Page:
Part V

Dishwashers and garbage disposals

Mike Frentz has covered the home fixes for toilets, bathroom and kitchen sinks, and shower fixtures. In rooms with plumbing in your home, that pretty much leaves three things: the hot water heater; the dishwasher; and the garbage disposal.

Where replacing a washer in a traditional faucet might be considered Plumbing 101, Mike says that by comparison, replacing the hot water heater is graduate level work.

But Mike says installing that hot water heater is one of two things: a lot of work for an amateur, and probably a job for a plumber.

As far as the other two appliances go:

You probably didn’t know all built-in dishwashers are the same size – about 2 feet wide and 2 feet deep. This is good news for people replacing a dishwasher, because most of your work is already done for you.

If you’re installing a built-in dishwasher for the first time, Mike recommends a plumber. “You’re going to need someone to run a water line, a drain line and a power supply. It’s not that these things are really difficult, but you have to know what you’re doing.”

Then again, if you’re replacing a dishwasher, all those lines already are in place. So Mike says the biggest job you’ve got is getting the old dishwasher out from under the counter without hurting the countertop and surrounding cabinetry.

“You’re going to want to disconnect the water line, the drain line and the power supply before you slide the old dishwasher out,” Mike says.

Shut off the water valve – there’s only one, because your dishwasher only uses hot water.
Disconnect the drain hose. It runs from the dishwasher to the disposal and is attached to the disposal with a clamp.
Turn off the electrical – Mike says be safe and shut off the circuit breakers and then disconnect the circuit lines. The circuit breaker panel is in the basement. The rest of the electrical system is behind the kick plate, located at the bottom front of the dishwasher. You’ll have to get down on the floor, with a flashlight, to see the electrical box. “Disconnect everything and you’re done,” Mike says.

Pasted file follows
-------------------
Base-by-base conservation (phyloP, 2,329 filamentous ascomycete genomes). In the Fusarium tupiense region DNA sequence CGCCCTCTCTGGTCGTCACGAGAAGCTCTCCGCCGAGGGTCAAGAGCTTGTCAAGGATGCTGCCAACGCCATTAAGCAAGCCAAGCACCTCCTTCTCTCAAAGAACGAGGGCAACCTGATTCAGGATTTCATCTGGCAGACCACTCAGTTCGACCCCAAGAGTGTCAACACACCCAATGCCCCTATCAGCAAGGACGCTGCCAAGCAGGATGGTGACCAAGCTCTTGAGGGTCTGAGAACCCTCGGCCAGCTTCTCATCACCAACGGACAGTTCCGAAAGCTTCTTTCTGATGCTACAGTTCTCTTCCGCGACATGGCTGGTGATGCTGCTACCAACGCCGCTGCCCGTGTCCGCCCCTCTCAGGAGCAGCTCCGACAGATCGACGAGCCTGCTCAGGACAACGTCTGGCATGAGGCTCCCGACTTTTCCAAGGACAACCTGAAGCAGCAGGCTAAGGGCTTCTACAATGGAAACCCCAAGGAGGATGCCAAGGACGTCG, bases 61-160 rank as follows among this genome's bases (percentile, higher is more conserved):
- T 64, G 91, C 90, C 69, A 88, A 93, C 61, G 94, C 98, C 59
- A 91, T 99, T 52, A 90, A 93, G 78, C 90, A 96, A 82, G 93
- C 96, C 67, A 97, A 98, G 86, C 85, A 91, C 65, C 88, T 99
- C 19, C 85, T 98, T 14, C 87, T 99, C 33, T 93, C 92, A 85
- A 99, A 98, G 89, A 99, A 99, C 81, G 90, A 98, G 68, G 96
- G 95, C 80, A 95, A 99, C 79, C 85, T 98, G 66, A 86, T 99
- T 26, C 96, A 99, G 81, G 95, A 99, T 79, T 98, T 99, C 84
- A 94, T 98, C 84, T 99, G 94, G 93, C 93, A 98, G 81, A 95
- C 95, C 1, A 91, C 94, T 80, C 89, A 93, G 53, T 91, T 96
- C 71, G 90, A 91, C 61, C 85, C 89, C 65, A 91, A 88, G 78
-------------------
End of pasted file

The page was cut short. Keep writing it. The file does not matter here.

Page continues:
Now slide the old dishwasher out and slide the new one in. Reconnect the water, the drain line and then the power lines. When reconnecting the power, black wires match black connections, white matches white, and a bare or green wire is the ground. This is standardized according to the National Electric Code, so you don’t accidentally attach wire A to screw B and end up in hospital emergency room C with no eyebrows.

“I also really recommend people take a look at redoing the water line as long as they’ve got everything disassembled,” Mike says. “The old ones were hooked up with a larger size half-inch copper tubing. The new ones take a connecting hose that’s flexible.”

This new dishwasher connector hose is wrapped in a flexible stainless steel sheath, which makes it more durable if you have to run it around a corner that might eventually wear down a regular rubber hose. It also comes with a 90-degree fitting – properly called a 3/8" MIP (male iron pipe) X 3/8" compression ell.

“Every dishwasher made has to have this fitting,” Mike says. “And dishwashers now come with their own drain hose made of corrugated flexible vinyl, which connects to the garbage disposal. And all garbage disposals have to accept that hose.

“The reason is that’s the hose that carries the soft food and debris from the dishwasher to the garbage disposal.”

Garbage Disposals
Here’s the thing to remember. It’s the last step, but it’s the first thing you need to know.

Once you’ve properly seated the new garbage disposal, it will not line up with the existing pipe. It just won’t. It’s a universal truth.

So when you remove the old garbage disposal, Mike recommends removing the pipe it was attached to, right to the wall, and bringing it in to Frentz and Sons. Not only can they match it up, but Mike will suggest replacing it with a plastic pipe. “The advantage is it’s inexpensive, no corrosion with plastic, and you’re not trying to match up an old pipe with a new fitting, which can be very frustrating,” he says.

Garbage disposals today can be installed with tools you always have with you – your hands. “It’s universally an almost tool-less installation. The garbage disposal attaches to the bottom of the sink.

“If you look at the instructions, you’ll see everything tightens, clockwise, with sometimes as little as a quarter turn. The mounting assembly is on top (directly underneath the sink drain), and that attaches to the mounting ring, and the motor attaches to that. Other than replacing the pipe, that’s it.

A word of caution: Make sure the drain line has a trap in it. It's shaped like a U The water settles in the base of the “U” and forms a seal that keeps sewer gases from backing up through the drain and into your house. “Some people try to get around this by using a straight pipe, which can’t form a seal. That’s just dangerous for them and their family,” Mike says.

What horsepower garbage disposal do you need? Mike says it depends on how you’re going to use it

Most homes really only need a 1/3 or 1/2 horsepower unit. The more expensive disposals have more sound insulation to help keep down the noise. The larger disposals (3/4 and 1 HP) might be for people running a catering business or a small restaurant.

“If you can’t bring in the pipe that connects the disposal, take a Polaroid or digital picture and bring it in. Some of our customers shoot it with a video camera and bring that in